Hot hatches have been, for the most part, conspicuously absent from the North American market. Sure, VW has been kind enough to share the GTI with us, but compared to the European market we’ve had pretty slim pickings when it comes to front-drive hatchbacks with bold styling and the performance to match.
FAST FACTS: 2013 Ford Focus ST
|1. The 2.0L Ecoboost engine makes 252 hp and hits its 270 lb-ft torque peak at just 2500 rpm.
2. 0-60 mph in just 5.9 seconds.
3. Wears 235/40R18 Goodyear Eagle Asymmetric 2 UHP summer tires.
Mazda did their best to put an end to that in 2007 though, blessing us with the first generation Mazdaspeed3 and then, in 2010, turning up the aggression with the even shoutier version in production today. One of the most powerful wrong-wheel drive cars ever offered to an American audience, we certainly found its 263-hp 2.3-liter turbocharged 4-banger to be plenty potent in a head-to-head matchup against the 2012 Honda Civic Si last year.
You wouldn’t know it based on their North American hatchback history, which has at best been lukewarm, but Ford has a long history of building some of the hottest hatches in Europe. Take the utterly bonkers 2011 Focus RS500, for example, a matte black and fender flared 350-hp beast that was only available in select European markets. But now, thanks to Ford’s world-market approach, we’ve finally been treated to a truly hot hatch for the domestic market, the 2013 Focus ST.
FAST FACTS: 2013 Mazdaspeed3
|1. 2.3-liter engine makes 263 hp and a whopping 280 lb-ft of torque at 3000 rpm.
2. 0-60 mph in 6.5 seconds (boost is limited in the first two gears.)
3. Wears 225/40R18 Dunlop SP Sport 2050 UHP summer tires.
It may not be as over-the-top as the RS500, but with a 252-hp 2.0-liter Ecoboost engine, sophisticated European design inside and out, and some surprisingly advanced electronics controlling power delivery, it would certainly appear that the Focus ST is a very serious contender for the title of America’s hottest hatch. But is it enough to overcome the Mazdaspeed3’s stump-pulling 280 lb-ft of torque and highly effective Torsen limited slip differential? We headed to our local test track to find out.
One of the more intriguing aspects of this head-to-head battle for the American hot hatch crown is the fact that the ST and MS3 share the same chassis. So the temptation is to think that these are very similar machines, distinguished more by their interior and exterior styling than the oily bits underneath.
But the truth is there’s surprisingly few parts shared between these two spicy hatchbacks, and the approach each manufacturer has taken to injecting extra hot sauce has resulted in two very different driving experiences. The most obvious difference is under the hood, where the Mazda uses a refined version of the 2.3-liter MZR turbocharged engine used in the first generation MS3. This gives it 11 hp and 10 lb-ft more than the 2.0-liter Ecoboost turbocharged engine Ford has equipped the ST with, but the Focus hits its torque peak 500 rpm earlier than the Mazda.
Out on the race track, the way the two cars deliver their power couldn’t be more different. The Mazdaspeed3 feels kind of turbo-old-school, boost pressure building slowly until all of a sudden it punches you in the face with a big wallop of torque from 3000 to 6000 rpm. And then at around 6500 rpm it falls flat on its face, so there’s really no point in revving it out to its 7400 limit.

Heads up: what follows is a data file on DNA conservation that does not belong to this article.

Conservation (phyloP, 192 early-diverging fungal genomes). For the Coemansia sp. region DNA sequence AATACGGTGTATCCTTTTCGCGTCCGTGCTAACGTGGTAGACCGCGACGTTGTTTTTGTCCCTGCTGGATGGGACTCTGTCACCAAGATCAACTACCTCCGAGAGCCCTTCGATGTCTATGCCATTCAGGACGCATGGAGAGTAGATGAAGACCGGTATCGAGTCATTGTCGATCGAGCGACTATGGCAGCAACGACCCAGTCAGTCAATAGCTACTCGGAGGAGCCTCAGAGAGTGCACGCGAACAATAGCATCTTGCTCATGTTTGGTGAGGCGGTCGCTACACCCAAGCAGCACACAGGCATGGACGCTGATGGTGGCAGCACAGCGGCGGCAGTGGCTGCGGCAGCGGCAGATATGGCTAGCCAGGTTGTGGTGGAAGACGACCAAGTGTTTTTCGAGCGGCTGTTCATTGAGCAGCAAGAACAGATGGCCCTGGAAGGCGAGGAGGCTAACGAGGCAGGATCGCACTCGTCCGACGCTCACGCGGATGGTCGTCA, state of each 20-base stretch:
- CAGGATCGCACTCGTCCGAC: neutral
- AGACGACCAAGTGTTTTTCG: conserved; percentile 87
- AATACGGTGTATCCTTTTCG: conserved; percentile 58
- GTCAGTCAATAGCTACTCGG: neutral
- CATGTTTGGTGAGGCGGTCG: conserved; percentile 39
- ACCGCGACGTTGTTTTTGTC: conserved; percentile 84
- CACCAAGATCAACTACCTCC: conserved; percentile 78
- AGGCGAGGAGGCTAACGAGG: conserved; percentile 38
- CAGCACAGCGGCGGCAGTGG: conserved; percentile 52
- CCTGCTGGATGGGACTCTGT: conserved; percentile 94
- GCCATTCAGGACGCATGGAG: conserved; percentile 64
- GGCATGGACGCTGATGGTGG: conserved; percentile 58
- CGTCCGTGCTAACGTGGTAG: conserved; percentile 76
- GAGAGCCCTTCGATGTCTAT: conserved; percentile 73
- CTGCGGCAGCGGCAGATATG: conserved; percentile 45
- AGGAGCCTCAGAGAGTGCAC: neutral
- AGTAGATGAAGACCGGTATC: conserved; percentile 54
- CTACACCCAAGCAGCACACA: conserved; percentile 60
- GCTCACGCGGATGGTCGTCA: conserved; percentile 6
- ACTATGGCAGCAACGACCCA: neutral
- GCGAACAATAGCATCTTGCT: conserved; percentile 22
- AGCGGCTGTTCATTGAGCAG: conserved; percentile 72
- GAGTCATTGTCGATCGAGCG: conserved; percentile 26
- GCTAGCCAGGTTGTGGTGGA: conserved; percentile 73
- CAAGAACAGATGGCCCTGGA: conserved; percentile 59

The Focus ST’s engine, on the other hand, pulls strongly across its entire rev range, feeling more like a naturally aspirated engine than a turbocharged one. There’s no big surge of mid-range power, just a wonderful intake noise to go along with the sensation that this little 2.0-liter mill loves to rev. It doesn’t feel as quirky as the Mazda when you stomp on the gas, but it does feel like it’s making more horsepower up top. If my butt dyno is as finely-tuned as I tell my wife it is, I would even go so far as to suggest that the ST’s engine is significantly under-rated at 252 hp.
The Mazdaspeed3 is also more traditional – some would even say old school – with respect to its suspension tuning and traction management. Equipped with high quality shock absorbers, the MS3 has a real sense of solidity on the road, plus you can ride the rumble strips and curbs around the race track without upsetting its chassis.
But it’s also got a fair bit of understeer when you start to push it in the corners, as you might expect from a front-drive machine with this much power on tap. You can induce some rotation with aggressive trail braking or a touch of mid-corner left foot braking, but its overall bias is towards understeer and plenty of it. This can make it challenging to carry speed out of the corners, since it’s often scrubbing off precious forward momentum with its front tires.
Mazda’s also taken a more traditional route when it comes to putting power to the pavement, by equipping the MS3 with a Torsen (gear-type) limited slip differential. This mechanical device has a very positive and consistent feel to it as you squeeze down on the go-pedal coming out of corners. This unquestionably helps the front tires put the Speed3’s mountain of torque to the ground, but it doesn’t do enough to neutralize understeer. As a result, I often felt like I had to use more steering angle and front tire slip angle than the arc of the corner should require, and that’s never a recipe for speed.
In the Focus ST, the cornering experience was impressively neutral for a front-wheel drive machine, but the way it achieves its handling balance is also a bit perplexing. Part of the Focus’s inherent goodness in the corners stems from its superior 60/40 weight distribution (compared to the MS3’s 62/38%), plus the ST’s wider front track (61.2’’ vs 60.4’’) and more aggressive front/rear track width stagger (0.8’’ wider up front on the ST vs 0.4’’ wider front on the MS3) are both subtle but effective ways of increasing front grip and dialing out some understeer. The Focus ST also has wider tires than the Mazda (235/40R18 Goodyear Eagle F1 Asymmetric 2 UHP summer tires vs 225/40R18 Dunlop SP Sport 2050 UHP summer tires), giving the Ford a bit of a mechanical grip advantage as well.